Herun Ceramics CHA

Thermal Expansion

Thermal Expansion

Advanced ceramics have generally low coefficients of thermal expansion which is the measure of how much a material expands due to a rise in temperature.


When heat is applied to most materials they expand due to their atomic structure, ceramics due to their atomic composition are able to stay stable across a wider range of temperatures. Advanced ceramics have half the coefficients of thermal expansion when compared to metals like stainless steel, and this low thermal expansion can be used to advantage on designing assemblies where ceramics can be kept in compression to enhance its mechanical strength.

Important Materials for Thermal Expansion

(CTE 25°C ➞ 400°C)

In terms of thermal expansion, Zirconia and Alumina rank on the higher end and Silicon Nitride and Silicon Carbide are on the lower end. With a range of materials and grades in our portfolio with varying characteristics, materials like Shapal Hi M soft with its close expansion match to silicon works well in semiconductor applications.

Aluminum Nitride (AlN) – CeramAlum™ PCAN1000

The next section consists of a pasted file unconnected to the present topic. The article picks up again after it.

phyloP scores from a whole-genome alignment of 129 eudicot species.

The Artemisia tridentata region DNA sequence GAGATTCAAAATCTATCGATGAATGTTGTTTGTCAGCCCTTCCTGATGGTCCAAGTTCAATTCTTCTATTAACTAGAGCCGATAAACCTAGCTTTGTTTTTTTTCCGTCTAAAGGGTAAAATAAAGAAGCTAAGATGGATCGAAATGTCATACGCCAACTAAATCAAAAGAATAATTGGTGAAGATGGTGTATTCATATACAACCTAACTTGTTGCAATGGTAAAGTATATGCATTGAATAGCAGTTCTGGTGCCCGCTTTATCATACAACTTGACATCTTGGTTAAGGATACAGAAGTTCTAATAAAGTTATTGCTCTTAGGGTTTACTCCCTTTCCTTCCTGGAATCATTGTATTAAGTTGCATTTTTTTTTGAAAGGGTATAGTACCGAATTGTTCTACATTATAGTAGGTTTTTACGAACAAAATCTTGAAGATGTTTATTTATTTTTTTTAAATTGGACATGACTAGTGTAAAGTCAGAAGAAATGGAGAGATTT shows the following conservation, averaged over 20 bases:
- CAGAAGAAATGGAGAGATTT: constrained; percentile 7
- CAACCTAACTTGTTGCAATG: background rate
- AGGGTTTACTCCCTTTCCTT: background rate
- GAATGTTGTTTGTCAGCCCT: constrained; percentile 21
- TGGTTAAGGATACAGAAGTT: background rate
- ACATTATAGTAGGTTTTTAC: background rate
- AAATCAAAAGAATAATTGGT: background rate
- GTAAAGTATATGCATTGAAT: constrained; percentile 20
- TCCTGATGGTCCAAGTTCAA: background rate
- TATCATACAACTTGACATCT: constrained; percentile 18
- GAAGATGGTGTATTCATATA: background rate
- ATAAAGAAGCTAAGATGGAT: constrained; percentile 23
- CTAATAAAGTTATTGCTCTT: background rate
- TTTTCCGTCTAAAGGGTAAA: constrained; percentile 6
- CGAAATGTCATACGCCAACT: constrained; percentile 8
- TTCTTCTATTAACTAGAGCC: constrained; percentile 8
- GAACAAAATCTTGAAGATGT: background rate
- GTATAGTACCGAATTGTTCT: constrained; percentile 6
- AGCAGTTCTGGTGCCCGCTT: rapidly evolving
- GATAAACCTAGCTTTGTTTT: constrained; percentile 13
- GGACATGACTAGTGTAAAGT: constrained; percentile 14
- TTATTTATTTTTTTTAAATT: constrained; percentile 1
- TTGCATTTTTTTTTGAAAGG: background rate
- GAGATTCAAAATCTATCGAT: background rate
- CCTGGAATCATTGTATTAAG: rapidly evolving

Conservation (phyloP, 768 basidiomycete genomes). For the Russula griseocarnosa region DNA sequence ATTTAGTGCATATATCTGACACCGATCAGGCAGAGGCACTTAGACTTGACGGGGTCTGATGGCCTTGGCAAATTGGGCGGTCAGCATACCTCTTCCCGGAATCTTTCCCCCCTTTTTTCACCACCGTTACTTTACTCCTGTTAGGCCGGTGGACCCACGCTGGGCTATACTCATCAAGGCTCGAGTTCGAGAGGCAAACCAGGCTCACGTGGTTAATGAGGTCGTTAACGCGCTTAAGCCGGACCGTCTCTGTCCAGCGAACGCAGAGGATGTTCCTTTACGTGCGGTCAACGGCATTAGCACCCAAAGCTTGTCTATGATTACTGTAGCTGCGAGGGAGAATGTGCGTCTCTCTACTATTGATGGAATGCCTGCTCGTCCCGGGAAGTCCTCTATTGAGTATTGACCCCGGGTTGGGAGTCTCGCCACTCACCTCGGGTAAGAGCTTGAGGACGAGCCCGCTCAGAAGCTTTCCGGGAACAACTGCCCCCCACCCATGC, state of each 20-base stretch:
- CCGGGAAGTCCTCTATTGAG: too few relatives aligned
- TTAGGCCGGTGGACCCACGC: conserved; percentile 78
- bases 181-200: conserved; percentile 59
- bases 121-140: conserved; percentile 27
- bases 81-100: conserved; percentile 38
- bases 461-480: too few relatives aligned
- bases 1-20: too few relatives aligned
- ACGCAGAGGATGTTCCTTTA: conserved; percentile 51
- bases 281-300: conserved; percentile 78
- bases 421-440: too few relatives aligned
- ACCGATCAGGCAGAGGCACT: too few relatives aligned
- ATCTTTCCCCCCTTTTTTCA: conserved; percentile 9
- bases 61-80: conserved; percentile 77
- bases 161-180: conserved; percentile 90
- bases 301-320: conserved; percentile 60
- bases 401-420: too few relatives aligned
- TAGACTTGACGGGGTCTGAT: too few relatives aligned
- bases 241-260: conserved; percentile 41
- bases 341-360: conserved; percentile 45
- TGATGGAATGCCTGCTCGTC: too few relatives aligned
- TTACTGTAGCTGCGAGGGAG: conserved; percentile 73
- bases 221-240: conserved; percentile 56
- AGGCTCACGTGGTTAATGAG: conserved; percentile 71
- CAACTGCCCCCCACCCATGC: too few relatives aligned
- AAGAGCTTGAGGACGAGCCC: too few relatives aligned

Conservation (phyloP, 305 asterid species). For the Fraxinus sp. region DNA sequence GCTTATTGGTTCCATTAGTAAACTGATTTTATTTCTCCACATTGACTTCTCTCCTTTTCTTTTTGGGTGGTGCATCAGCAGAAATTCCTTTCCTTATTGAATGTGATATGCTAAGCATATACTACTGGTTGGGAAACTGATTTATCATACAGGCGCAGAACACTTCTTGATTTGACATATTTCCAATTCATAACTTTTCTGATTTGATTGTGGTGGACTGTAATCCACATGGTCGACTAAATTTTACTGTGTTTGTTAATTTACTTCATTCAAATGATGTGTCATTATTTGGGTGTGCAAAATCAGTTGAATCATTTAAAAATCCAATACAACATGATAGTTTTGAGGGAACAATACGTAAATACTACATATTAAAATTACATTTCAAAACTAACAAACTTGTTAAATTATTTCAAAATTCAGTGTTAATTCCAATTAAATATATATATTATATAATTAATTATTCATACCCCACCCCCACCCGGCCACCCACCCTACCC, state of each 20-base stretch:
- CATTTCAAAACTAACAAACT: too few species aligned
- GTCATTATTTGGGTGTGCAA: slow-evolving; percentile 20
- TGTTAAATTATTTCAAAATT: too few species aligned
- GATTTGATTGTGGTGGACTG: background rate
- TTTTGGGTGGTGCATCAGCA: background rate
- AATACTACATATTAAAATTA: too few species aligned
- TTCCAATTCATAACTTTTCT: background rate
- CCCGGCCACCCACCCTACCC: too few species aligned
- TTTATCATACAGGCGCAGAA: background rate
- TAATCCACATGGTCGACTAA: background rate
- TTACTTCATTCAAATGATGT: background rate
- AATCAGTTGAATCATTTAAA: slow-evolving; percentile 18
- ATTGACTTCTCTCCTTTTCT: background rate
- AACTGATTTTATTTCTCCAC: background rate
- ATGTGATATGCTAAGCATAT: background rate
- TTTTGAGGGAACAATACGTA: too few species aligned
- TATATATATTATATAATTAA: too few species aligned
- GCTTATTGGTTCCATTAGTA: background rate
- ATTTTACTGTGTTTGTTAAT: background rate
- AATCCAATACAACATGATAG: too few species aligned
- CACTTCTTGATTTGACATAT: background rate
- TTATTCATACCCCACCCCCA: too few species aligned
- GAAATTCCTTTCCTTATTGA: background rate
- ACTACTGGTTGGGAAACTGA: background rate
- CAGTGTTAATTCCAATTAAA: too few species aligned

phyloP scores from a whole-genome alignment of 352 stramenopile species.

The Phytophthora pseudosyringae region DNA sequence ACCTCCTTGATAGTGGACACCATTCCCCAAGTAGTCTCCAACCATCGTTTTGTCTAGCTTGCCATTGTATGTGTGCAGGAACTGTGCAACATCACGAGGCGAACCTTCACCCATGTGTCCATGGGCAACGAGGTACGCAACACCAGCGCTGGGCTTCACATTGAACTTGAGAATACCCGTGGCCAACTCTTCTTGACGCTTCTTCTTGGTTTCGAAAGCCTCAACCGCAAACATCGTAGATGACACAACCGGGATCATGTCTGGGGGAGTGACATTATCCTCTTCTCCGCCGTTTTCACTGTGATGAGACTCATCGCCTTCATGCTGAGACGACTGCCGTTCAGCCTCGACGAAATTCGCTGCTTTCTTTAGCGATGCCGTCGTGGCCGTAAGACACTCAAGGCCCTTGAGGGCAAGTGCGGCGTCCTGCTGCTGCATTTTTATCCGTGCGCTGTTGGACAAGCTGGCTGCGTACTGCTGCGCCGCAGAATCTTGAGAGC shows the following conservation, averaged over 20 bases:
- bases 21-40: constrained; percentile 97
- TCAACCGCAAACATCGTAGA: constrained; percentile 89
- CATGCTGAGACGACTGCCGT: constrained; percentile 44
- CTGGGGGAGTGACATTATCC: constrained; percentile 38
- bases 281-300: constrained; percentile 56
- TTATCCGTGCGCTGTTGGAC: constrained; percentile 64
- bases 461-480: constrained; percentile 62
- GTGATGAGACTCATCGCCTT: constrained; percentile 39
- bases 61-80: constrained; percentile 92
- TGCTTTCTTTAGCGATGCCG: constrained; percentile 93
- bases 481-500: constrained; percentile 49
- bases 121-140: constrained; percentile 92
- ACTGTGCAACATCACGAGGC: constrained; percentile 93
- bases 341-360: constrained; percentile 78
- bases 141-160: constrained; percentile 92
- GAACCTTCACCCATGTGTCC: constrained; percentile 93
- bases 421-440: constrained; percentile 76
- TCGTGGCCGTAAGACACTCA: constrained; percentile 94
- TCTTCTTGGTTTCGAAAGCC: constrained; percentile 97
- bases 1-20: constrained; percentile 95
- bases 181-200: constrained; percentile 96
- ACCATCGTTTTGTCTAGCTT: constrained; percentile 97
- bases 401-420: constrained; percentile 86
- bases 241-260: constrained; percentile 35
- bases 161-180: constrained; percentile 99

4.5 [10-6/K]

PCAN1000 is our standard high purity aluminium nitride with a thermal conductivity of 170 W/ (m.K). This is the same thermal performance as our substrate material but offers the possibility of larger pieces in length and width and in thicknesses up to 30mm.

Shapal Hi M Soft™ - Machinable AlN

4.8 [10-6/K]

Shapal Hi-M Soft is a hybrid type of machinable Aluminum Nitride (AlN) ceramic that offers high mechanical strength and thermal conductivity.

Alumina (Al2O3) – CeramAlox™ Ultra Pure

7.5 [10-6/K]
CeramaAlox Ultra Pure is a very high purity (99.95%) grade of Alumina (Aluminum Oxide) exhibiting an exceptional combination of mechanical and electrical properties.

Zirconia (ZrO2) - CeramaZirc™ Ultra Tough

10 [10-6/K]
CeramaZirc Ultra Tough is an advanced zirconia-based ceramic composite material based on partially stabilized zirconia and alumina platelets.

Related Properties

Fracture Toughness

The ability to resist fracture is a mechanical property of materials known as fracture toughness. For advanced ceramics it uses a critical stress intensity factor known as KIC where the fracture normally occurs at the crack terminations.


Density is the mass of a material per unit volume. The unit of measurement can be expressed in different ways and is referred us as g/cm3 but another measurement value is kg/m3.


One of the most valuable characteristics of advanced ceramics in high-performance applications is their extreme hardness. Hard ceramic materials are used for a wide range of applications in diverse fields and applications such as cutting tools for milling and grinding.

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